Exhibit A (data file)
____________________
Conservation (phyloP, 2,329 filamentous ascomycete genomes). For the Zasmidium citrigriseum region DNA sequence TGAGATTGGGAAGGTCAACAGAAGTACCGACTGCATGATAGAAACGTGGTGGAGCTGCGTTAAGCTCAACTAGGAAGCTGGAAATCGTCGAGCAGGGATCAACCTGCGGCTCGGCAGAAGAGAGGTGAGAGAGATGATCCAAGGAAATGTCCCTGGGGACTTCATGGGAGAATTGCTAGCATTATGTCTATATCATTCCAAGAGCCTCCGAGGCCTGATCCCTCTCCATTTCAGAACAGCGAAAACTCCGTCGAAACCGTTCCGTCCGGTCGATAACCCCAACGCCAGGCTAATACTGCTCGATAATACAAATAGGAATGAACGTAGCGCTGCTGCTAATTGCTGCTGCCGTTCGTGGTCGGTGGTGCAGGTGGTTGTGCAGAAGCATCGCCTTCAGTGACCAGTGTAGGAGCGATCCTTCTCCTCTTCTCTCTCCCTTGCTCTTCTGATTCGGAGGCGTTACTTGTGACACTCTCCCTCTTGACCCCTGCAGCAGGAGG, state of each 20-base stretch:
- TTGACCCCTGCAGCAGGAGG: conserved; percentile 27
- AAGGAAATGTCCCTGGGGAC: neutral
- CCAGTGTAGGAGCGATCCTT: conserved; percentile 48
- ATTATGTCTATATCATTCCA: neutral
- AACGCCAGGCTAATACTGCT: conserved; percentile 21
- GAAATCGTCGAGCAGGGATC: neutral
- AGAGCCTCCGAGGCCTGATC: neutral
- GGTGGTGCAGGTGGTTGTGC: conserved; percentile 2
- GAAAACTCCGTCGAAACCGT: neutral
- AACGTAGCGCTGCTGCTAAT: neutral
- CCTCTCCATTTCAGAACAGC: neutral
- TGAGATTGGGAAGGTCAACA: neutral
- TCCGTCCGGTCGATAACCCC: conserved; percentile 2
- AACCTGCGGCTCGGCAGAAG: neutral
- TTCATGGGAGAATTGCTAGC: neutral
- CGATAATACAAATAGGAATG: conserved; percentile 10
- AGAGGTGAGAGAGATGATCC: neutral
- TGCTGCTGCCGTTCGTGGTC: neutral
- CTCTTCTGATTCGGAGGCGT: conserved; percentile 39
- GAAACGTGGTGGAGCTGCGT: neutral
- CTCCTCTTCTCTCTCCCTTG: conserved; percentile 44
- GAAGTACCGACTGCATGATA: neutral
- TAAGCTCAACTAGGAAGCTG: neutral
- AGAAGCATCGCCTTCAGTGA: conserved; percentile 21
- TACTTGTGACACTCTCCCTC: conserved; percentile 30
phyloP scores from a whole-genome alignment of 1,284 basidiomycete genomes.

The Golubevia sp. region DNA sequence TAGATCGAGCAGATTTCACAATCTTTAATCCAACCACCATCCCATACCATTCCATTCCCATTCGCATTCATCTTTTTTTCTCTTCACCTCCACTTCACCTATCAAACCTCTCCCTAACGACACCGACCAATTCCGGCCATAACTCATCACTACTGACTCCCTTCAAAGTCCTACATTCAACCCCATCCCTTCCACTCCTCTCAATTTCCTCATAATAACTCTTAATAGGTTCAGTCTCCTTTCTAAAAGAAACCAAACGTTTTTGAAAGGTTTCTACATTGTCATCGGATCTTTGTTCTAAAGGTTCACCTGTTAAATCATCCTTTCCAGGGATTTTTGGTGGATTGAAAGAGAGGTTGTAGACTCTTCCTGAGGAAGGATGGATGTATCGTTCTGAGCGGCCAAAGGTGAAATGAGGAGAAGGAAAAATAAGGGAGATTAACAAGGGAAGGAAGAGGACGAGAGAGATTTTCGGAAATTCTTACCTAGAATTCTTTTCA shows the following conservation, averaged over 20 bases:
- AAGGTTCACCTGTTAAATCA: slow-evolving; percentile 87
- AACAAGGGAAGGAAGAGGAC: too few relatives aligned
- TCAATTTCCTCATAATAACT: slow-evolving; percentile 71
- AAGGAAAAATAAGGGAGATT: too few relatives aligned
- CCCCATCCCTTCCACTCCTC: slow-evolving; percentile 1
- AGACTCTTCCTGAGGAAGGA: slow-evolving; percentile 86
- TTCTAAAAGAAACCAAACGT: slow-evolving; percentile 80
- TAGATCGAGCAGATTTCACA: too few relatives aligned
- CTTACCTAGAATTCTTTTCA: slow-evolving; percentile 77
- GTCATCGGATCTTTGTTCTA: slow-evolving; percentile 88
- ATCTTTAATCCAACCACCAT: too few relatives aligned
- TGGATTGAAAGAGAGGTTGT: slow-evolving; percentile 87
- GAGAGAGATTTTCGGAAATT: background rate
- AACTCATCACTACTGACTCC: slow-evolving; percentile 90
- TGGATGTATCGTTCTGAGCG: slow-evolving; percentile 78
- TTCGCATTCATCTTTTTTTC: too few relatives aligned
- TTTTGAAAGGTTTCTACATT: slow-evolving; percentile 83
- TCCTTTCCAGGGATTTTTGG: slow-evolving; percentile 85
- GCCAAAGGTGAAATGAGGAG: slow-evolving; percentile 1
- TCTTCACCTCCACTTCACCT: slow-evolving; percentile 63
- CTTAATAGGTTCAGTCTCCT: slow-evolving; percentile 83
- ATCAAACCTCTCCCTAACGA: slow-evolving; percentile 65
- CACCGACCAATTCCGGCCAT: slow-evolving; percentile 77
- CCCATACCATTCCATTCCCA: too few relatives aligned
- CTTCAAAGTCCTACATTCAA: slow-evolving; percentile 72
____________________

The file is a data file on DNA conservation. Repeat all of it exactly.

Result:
Conservation (phyloP, 2,329 filamentous ascomycete genomes). For the Zasmidium citrigriseum region DNA sequence TGAGATTGGGAAGGTCAACAGAAGTACCGACTGCATGATAGAAACGTGGTGGAGCTGCGTTAAGCTCAACTAGGAAGCTGGAAATCGTCGAGCAGGGATCAACCTGCGGCTCGGCAGAAGAGAGGTGAGAGAGATGATCCAAGGAAATGTCCCTGGGGACTTCATGGGAGAATTGCTAGCATTATGTCTATATCATTCCAAGAGCCTCCGAGGCCTGATCCCTCTCCATTTCAGAACAGCGAAAACTCCGTCGAAACCGTTCCGTCCGGTCGATAACCCCAACGCCAGGCTAATACTGCTCGATAATACAAATAGGAATGAACGTAGCGCTGCTGCTAATTGCTGCTGCCGTTCGTGGTCGGTGGTGCAGGTGGTTGTGCAGAAGCATCGCCTTCAGTGACCAGTGTAGGAGCGATCCTTCTCCTCTTCTCTCTCCCTTGCTCTTCTGATTCGGAGGCGTTACTTGTGACACTCTCCCTCTTGACCCCTGCAGCAGGAGG, state of each 20-base stretch:
- TTGACCCCTGCAGCAGGAGG: conserved; percentile 27
- AAGGAAATGTCCCTGGGGAC: neutral
- CCAGTGTAGGAGCGATCCTT: conserved; percentile 48
- ATTATGTCTATATCATTCCA: neutral
- AACGCCAGGCTAATACTGCT: conserved; percentile 21
- GAAATCGTCGAGCAGGGATC: neutral
- AGAGCCTCCGAGGCCTGATC: neutral
- GGTGGTGCAGGTGGTTGTGC: conserved; percentile 2
- GAAAACTCCGTCGAAACCGT: neutral
- AACGTAGCGCTGCTGCTAAT: neutral
- CCTCTCCATTTCAGAACAGC: neutral
- TGAGATTGGGAAGGTCAACA: neutral
- TCCGTCCGGTCGATAACCCC: conserved; percentile 2
- AACCTGCGGCTCGGCAGAAG: neutral
- TTCATGGGAGAATTGCTAGC: neutral
- CGATAATACAAATAGGAATG: conserved; percentile 10
- AGAGGTGAGAGAGATGATCC: neutral
- TGCTGCTGCCGTTCGTGGTC: neutral
- CTCTTCTGATTCGGAGGCGT: conserved; percentile 39
- GAAACGTGGTGGAGCTGCGT: neutral
- CTCCTCTTCTCTCTCCCTTG: conserved; percentile 44
- GAAGTACCGACTGCATGATA: neutral
- TAAGCTCAACTAGGAAGCTG: neutral
- AGAAGCATCGCCTTCAGTGA: conserved; percentile 21
- TACTTGTGACACTCTCCCTC: conserved; percentile 30
phyloP scores from a whole-genome alignment of 1,284 basidiomycete genomes.

The Golubevia sp. region DNA sequence TAGATCGAGCAGATTTCACAATCTTTAATCCAACCACCATCCCATACCATTCCATTCCCATTCGCATTCATCTTTTTTTCTCTTCACCTCCACTTCACCTATCAAACCTCTCCCTAACGACACCGACCAATTCCGGCCATAACTCATCACTACTGACTCCCTTCAAAGTCCTACATTCAACCCCATCCCTTCCACTCCTCTCAATTTCCTCATAATAACTCTTAATAGGTTCAGTCTCCTTTCTAAAAGAAACCAAACGTTTTTGAAAGGTTTCTACATTGTCATCGGATCTTTGTTCTAAAGGTTCACCTGTTAAATCATCCTTTCCAGGGATTTTTGGTGGATTGAAAGAGAGGTTGTAGACTCTTCCTGAGGAAGGATGGATGTATCGTTCTGAGCGGCCAAAGGTGAAATGAGGAGAAGGAAAAATAAGGGAGATTAACAAGGGAAGGAAGAGGACGAGAGAGATTTTCGGAAATTCTTACCTAGAATTCTTTTCA shows the following conservation, averaged over 20 bases:
- AAGGTTCACCTGTTAAATCA: slow-evolving; percentile 87
- AACAAGGGAAGGAAGAGGAC: too few relatives aligned
- TCAATTTCCTCATAATAACT: slow-evolving; percentile 71
- AAGGAAAAATAAGGGAGATT: too few relatives aligned
- CCCCATCCCTTCCACTCCTC: slow-evolving; percentile 1
- AGACTCTTCCTGAGGAAGGA: slow-evolving; percentile 86
- TTCTAAAAGAAACCAAACGT: slow-evolving; percentile 80
- TAGATCGAGCAGATTTCACA: too few relatives aligned
- CTTACCTAGAATTCTTTTCA: slow-evolving; percentile 77
- GTCATCGGATCTTTGTTCTA: slow-evolving; percentile 88
- ATCTTTAATCCAACCACCAT: too few relatives aligned
- TGGATTGAAAGAGAGGTTGT: slow-evolving; percentile 87
- GAGAGAGATTTTCGGAAATT: background rate
- AACTCATCACTACTGACTCC: slow-evolving; percentile 90
- TGGATGTATCGTTCTGAGCG: slow-evolving; percentile 78
- TTCGCATTCATCTTTTTTTC: too few relatives aligned
- TTTTGAAAGGTTTCTACATT: slow-evolving; percentile 83
- TCCTTTCCAGGGATTTTTGG: slow-evolving; percentile 85
- GCCAAAGGTGAAATGAGGAG: slow-evolving; percentile 1
- TCTTCACCTCCACTTCACCT: slow-evolving; percentile 63
- CTTAATAGGTTCAGTCTCCT: slow-evolving; percentile 83
- ATCAAACCTCTCCCTAACGA: slow-evolving; percentile 65
- CACCGACCAATTCCGGCCAT: slow-evolving; percentile 77
- CCCATACCATTCCATTCCCA: too few relatives aligned
- CTTCAAAGTCCTACATTCAA: slow-evolving; percentile 72